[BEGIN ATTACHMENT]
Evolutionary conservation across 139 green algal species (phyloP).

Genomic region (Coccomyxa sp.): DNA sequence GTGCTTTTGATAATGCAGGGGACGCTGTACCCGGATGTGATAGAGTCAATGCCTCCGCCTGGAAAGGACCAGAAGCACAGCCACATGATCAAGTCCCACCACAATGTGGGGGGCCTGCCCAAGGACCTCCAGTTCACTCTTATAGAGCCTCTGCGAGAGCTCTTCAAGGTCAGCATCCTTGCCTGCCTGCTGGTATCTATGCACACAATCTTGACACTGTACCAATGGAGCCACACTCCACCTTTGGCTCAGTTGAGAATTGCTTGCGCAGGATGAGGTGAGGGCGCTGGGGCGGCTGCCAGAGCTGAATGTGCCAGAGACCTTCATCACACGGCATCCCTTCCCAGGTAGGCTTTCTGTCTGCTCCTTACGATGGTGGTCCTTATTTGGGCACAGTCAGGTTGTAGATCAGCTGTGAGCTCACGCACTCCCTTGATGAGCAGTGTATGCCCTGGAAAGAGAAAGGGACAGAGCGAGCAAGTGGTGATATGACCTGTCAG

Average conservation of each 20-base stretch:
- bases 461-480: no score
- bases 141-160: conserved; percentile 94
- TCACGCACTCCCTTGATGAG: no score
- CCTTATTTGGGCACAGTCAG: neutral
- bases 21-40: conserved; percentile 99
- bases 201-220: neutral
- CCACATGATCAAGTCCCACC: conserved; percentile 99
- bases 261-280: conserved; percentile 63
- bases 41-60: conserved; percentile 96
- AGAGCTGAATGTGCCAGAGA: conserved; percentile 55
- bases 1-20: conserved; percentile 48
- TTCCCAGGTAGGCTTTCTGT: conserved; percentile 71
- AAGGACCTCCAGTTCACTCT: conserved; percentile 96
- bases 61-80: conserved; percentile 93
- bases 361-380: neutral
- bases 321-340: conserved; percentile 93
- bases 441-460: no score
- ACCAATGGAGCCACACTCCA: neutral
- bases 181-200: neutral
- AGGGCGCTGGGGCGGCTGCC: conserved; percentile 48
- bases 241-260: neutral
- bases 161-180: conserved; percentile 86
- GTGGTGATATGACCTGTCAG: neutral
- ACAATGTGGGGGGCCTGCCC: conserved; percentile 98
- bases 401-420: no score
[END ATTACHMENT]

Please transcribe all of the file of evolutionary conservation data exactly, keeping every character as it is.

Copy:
Evolutionary conservation across 139 green algal species (phyloP).

Genomic region (Coccomyxa sp.): DNA sequence GTGCTTTTGATAATGCAGGGGACGCTGTACCCGGATGTGATAGAGTCAATGCCTCCGCCTGGAAAGGACCAGAAGCACAGCCACATGATCAAGTCCCACCACAATGTGGGGGGCCTGCCCAAGGACCTCCAGTTCACTCTTATAGAGCCTCTGCGAGAGCTCTTCAAGGTCAGCATCCTTGCCTGCCTGCTGGTATCTATGCACACAATCTTGACACTGTACCAATGGAGCCACACTCCACCTTTGGCTCAGTTGAGAATTGCTTGCGCAGGATGAGGTGAGGGCGCTGGGGCGGCTGCCAGAGCTGAATGTGCCAGAGACCTTCATCACACGGCATCCCTTCCCAGGTAGGCTTTCTGTCTGCTCCTTACGATGGTGGTCCTTATTTGGGCACAGTCAGGTTGTAGATCAGCTGTGAGCTCACGCACTCCCTTGATGAGCAGTGTATGCCCTGGAAAGAGAAAGGGACAGAGCGAGCAAGTGGTGATATGACCTGTCAG

Average conservation of each 20-base stretch:
- bases 461-480: no score
- bases 141-160: conserved; percentile 94
- TCACGCACTCCCTTGATGAG: no score
- CCTTATTTGGGCACAGTCAG: neutral
- bases 21-40: conserved; percentile 99
- bases 201-220: neutral
- CCACATGATCAAGTCCCACC: conserved; percentile 99
- bases 261-280: conserved; percentile 63
- bases 41-60: conserved; percentile 96
- AGAGCTGAATGTGCCAGAGA: conserved; percentile 55
- bases 1-20: conserved; percentile 48
- TTCCCAGGTAGGCTTTCTGT: conserved; percentile 71
- AAGGACCTCCAGTTCACTCT: conserved; percentile 96
- bases 61-80: conserved; percentile 93
- bases 361-380: neutral
- bases 321-340: conserved; percentile 93
- bases 441-460: no score
- ACCAATGGAGCCACACTCCA: neutral
- bases 181-200: neutral
- AGGGCGCTGGGGCGGCTGCC: conserved; percentile 48
- bases 241-260: neutral
- bases 161-180: conserved; percentile 86
- GTGGTGATATGACCTGTCAG: neutral
- ACAATGTGGGGGGCCTGCCC: conserved; percentile 98
- bases 401-420: no score